Sunday, November 25, 2007

Alessandro, Tell Us What You Really Think

Alessandro Roncaglia's The Wealth of Ideas: A History of Economic Thought (Cambridge University Press, 2005) is a work of massive scholarship in the history of economic thought. Roncaglia's assessments are often quite harsh. Here are several examples, which could easily be expanded:
"This [the 'new view'] is an interpretation clearly grounded on the neo-classical theoretical approach, attribution of which to Ricardo implies a thoroughly distorted reading of his writings." (p. 184)
"It is to be stressed that, despite the references to the methodology of general economic equilibrium, quite often the models used to analyze the various cases of asymmetry or imperfect information fall in the category of partial equilibriums. Indeed, without simplifications it is practically impossible to extract meaningful results from the analysis. Use of extremely simplified models in order to deal with specific issues, with recourse to ad hoc assumptions, has indeed been the most common path for research in the past twenty years. Often it is maintained that this provides rigorous microfoundations for the treatment of concrete issues, originally dealt with in conceptual frameworks different from that of general economic equilibrium theory. The outcome, however, is quite different: the attempt to avoid absolute indefiniteness of results imposes opportunistic choices. The most often adopted paths are those of return to partial equilibrium analysis, or to the assumption of a one-commodity world: either analytical rigor or realism is sacrificed. The conclusion is that, despite the efforts expended on it, the research stream of general economic equilibrium did not overcome its basic limits (from the assumptions of convexity recalled above, to the difficulty of excluding multiple equilibriums or instability of equilibrium): it thus remained an abstract exercise, an end in itself, devoid of any utility for understanding the economic systems in which we live. Indeed, reference to the general economic equilibrium approach is often used deviously, on the one hand as a rhetorical trick to enhance the value of models with a low theoretical content, on the other as Caudine Forks for students of advanced economics courses." (p. 474)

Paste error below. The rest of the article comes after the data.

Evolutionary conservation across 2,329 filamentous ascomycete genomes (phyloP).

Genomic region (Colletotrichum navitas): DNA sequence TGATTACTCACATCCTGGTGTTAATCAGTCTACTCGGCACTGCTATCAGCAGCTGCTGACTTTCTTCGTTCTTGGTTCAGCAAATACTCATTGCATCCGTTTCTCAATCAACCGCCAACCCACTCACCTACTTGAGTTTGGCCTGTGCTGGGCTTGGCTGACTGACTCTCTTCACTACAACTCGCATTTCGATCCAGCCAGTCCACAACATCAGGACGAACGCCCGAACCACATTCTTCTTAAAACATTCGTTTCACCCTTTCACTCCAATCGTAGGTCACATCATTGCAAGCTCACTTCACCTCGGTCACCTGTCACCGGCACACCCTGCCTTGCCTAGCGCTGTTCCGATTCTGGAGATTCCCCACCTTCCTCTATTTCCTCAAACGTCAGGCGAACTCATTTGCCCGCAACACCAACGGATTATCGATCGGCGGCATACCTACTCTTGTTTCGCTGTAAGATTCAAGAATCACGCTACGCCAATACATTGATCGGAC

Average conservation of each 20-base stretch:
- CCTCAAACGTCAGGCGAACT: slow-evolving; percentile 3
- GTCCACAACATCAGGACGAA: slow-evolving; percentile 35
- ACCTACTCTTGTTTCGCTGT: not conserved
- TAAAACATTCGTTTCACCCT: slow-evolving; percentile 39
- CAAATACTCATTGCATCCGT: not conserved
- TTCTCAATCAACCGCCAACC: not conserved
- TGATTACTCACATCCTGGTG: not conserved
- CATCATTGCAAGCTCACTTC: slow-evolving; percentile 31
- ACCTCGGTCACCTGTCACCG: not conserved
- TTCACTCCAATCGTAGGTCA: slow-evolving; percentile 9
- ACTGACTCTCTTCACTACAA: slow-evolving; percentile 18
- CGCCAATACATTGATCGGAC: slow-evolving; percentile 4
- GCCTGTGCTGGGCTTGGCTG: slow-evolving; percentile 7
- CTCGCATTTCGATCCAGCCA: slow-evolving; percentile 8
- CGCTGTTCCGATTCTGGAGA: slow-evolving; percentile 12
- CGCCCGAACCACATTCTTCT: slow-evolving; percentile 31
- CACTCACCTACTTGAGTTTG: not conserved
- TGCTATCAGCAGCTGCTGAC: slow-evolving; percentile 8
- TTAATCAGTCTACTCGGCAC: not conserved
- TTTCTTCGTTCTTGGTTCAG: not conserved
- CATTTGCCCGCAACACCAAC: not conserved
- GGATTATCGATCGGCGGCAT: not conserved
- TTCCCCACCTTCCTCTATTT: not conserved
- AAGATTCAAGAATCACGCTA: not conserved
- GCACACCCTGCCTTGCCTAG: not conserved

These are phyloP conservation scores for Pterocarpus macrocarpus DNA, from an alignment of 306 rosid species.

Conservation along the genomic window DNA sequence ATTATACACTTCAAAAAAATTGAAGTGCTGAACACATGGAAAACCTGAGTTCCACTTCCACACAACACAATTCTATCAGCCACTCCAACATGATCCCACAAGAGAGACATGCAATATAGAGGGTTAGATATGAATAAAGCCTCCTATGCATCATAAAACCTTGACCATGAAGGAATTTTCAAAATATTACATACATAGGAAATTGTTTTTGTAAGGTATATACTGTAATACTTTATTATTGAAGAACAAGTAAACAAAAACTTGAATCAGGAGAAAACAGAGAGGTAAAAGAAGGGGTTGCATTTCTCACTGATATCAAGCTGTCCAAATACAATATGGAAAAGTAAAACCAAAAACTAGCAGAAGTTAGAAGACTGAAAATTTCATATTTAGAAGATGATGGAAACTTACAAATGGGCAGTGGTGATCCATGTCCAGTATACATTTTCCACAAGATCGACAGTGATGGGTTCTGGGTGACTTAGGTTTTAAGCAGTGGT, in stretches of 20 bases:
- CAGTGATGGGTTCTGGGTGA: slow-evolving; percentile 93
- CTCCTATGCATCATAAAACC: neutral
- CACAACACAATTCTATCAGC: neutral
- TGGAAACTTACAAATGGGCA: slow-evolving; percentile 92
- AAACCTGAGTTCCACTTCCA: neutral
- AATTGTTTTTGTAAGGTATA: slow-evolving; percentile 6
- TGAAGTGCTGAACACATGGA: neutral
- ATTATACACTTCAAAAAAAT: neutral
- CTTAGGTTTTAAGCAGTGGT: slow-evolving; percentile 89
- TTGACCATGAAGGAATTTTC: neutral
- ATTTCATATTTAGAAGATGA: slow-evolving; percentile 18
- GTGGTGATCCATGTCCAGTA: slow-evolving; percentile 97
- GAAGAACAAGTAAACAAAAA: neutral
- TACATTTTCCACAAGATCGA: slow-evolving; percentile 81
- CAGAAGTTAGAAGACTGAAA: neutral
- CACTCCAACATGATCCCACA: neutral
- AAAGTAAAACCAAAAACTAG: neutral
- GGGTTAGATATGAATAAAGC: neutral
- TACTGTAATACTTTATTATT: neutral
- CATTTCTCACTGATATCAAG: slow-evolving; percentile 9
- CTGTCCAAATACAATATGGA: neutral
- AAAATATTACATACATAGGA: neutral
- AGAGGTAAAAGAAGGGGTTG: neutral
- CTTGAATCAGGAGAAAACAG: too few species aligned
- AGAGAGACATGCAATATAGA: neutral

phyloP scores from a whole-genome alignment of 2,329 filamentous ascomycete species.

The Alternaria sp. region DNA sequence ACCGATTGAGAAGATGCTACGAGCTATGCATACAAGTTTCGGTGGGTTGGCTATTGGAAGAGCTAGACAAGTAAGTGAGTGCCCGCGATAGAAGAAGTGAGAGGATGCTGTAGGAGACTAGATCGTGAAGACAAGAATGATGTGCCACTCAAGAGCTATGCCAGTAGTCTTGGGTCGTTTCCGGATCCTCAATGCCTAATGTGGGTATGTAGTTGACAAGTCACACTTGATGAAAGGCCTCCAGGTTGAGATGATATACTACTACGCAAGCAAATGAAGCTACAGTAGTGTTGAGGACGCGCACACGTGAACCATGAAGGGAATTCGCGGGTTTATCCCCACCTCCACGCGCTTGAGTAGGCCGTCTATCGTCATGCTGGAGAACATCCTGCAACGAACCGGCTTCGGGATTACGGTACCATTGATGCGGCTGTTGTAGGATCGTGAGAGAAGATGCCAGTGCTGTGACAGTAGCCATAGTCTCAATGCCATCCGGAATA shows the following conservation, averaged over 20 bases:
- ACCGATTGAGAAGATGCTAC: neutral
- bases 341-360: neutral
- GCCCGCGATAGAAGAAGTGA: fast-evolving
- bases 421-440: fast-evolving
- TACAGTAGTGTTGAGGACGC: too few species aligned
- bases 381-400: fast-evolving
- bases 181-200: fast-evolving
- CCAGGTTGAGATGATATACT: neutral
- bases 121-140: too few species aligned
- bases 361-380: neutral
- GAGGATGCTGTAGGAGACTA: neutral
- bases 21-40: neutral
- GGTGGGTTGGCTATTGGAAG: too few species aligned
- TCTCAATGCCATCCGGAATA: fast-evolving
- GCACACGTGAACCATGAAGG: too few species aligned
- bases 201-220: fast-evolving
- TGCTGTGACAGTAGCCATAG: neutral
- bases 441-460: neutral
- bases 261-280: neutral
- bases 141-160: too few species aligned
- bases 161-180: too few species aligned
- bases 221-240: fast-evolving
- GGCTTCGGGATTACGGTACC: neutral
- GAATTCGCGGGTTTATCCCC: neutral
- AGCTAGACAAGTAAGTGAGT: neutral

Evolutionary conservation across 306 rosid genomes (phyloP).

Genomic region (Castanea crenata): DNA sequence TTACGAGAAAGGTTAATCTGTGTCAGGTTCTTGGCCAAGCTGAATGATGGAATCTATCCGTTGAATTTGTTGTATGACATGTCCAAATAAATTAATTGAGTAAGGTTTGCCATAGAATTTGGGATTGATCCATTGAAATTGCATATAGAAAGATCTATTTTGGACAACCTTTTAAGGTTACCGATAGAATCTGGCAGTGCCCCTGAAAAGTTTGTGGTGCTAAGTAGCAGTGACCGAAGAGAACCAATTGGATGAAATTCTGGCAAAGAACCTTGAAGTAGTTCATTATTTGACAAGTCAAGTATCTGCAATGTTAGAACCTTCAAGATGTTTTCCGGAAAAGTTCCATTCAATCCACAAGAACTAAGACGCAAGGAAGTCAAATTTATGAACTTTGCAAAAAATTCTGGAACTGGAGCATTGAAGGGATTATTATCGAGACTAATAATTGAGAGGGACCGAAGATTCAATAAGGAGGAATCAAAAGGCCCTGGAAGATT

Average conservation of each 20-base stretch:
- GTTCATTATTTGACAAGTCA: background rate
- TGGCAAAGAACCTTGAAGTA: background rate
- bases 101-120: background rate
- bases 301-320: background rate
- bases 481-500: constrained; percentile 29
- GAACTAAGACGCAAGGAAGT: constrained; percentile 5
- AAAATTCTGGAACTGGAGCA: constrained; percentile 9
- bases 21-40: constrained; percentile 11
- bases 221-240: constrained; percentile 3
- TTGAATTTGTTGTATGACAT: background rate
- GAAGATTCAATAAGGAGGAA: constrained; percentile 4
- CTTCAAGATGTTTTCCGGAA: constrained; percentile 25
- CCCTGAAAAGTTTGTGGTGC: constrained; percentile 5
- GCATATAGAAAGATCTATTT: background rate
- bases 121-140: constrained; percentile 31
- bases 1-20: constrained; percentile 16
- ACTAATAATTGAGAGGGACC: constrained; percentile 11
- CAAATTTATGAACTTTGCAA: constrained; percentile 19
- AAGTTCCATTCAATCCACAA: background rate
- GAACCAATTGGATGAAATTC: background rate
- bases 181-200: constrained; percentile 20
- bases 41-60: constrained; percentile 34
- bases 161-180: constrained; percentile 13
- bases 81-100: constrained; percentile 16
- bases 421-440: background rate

"Success of this line of research [new Keynesian economics] is quite difficult to understand: in order to reproduce the notable results of Keynesian analysis within the neoclassical tradition, ad hoc assumptions are introduced, often rather implausible ones, on the sandy theoretical foundations of one-commodity and/or partial equilibrium models with their inverse relationship between real wages and unemployment." (p. 484)
"We thus have, on the one hand, 'lowbrow' economic analyses, which make indiscrimate use of analytical tools whose theoretical foundations have come in for destructive criticism (for instance, the inverse relation between wage rate and employment in macroeconomics) but which pretend to provide 'scientific' economic policy advice on such flimsy foundations. Frequently, policies tricked out in scientific guise actually derive from a priori opinions and may arouse reasonable perplexity on the grounds of plain common sense, while recourse to unnecessarily complex theoretical apparatus is essentially for rhetorical effect. On the other hand, we have 'highbrow' theories, sophisticated exercises within axiomatic schemes based on processes of abstraction that are never subjected to critical scrutiny. The element of pure intellectual challenge is dominant here, but there is a significant cost in terms of lost heuristic power and hence of a meaner market share for economic science in the political and cultural debate." (p. 508)
Obviously, my choice of these examples reflects my interests.

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